Researchers from Google security has discovered a new security vulnerability affecting AMD Zen 2 processors that can be exploited to steal passwords and other sensitive data such as encryption keys.
The vulnerability dubbed as Zenbleed, which has been tracked as CVE-2023-20593 and has a severity of medium. It affects all Zen 2 processors, which include Ryzen 3000/4000, Threadripper 3000, Ryzen 4000/5000/7020 mobile and Eypc Rome.
The vulnerability occurs only under specific microarchitectural circumstances and what happens is that a register in the CPU may not be written as “0” correctly. This causes data from another process and threads to be stored in an open “vector register,” allowing an attacker to access it. Since the exploit was detected rapidly and there was no use in the wild.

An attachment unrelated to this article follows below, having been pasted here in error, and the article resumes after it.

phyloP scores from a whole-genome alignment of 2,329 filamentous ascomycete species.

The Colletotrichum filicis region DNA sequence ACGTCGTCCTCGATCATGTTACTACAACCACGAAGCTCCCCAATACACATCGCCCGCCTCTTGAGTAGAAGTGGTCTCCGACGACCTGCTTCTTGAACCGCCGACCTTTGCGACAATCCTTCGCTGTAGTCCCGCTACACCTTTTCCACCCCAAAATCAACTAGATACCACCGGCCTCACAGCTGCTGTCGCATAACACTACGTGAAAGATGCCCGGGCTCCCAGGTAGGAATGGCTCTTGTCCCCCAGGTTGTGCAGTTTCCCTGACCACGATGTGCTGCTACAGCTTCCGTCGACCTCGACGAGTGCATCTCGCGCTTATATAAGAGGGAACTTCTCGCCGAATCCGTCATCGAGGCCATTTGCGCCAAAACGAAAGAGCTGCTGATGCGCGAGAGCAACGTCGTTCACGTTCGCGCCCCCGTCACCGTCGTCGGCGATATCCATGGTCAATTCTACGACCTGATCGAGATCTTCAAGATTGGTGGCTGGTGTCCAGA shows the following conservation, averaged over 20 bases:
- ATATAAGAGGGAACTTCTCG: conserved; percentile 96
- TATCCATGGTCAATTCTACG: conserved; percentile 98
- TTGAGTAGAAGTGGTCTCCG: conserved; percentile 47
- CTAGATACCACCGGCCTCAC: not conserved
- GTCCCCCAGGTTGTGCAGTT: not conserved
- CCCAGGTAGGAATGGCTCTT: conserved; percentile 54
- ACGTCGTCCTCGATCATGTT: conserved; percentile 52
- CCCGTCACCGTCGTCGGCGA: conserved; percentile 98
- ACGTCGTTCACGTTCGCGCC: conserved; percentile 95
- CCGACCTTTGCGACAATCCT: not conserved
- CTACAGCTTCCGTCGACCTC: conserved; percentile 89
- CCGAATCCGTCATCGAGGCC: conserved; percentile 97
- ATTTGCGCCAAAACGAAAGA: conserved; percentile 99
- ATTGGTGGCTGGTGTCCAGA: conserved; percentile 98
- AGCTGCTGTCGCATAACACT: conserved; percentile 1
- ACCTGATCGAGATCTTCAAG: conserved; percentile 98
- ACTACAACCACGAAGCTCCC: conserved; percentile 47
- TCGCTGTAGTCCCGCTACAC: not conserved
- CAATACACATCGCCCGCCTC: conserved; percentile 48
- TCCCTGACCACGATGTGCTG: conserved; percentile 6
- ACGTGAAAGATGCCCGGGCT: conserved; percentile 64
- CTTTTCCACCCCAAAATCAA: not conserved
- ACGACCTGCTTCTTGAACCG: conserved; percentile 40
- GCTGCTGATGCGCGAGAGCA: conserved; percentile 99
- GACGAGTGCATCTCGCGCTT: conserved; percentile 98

The vulnerability bypasses the usual routes that an operating system uses to segregate memory from being read between processes. As a result, anything can be read from anywhere and the exploit would go completely undetected while happening.
Alike Spectre and Meltdown, many additional vulnerabilities and attacks have been discovered by researchers investigating very specialized areas of code and hardware impacting CPUs.
Zenbleed is different from other discoveries in the way that it is not a timing or side channel attack. Instead, contents from registers can be read directly. The data can be read as quickly as it’s processed, and this could allow an attacker to access sensitive data such as passwords and cryptographic keys. This makes this vulnerability quite dangerous, especially in cloud or shared environments.
AMD is already rolling out patches for Zenbleed, beginning with affected Epyc chips, which are server-side processors. Threadripper chips will see patches appear around October and December, mobile Ryzen processors are expected to have patches around November, and desktops will be patched around December.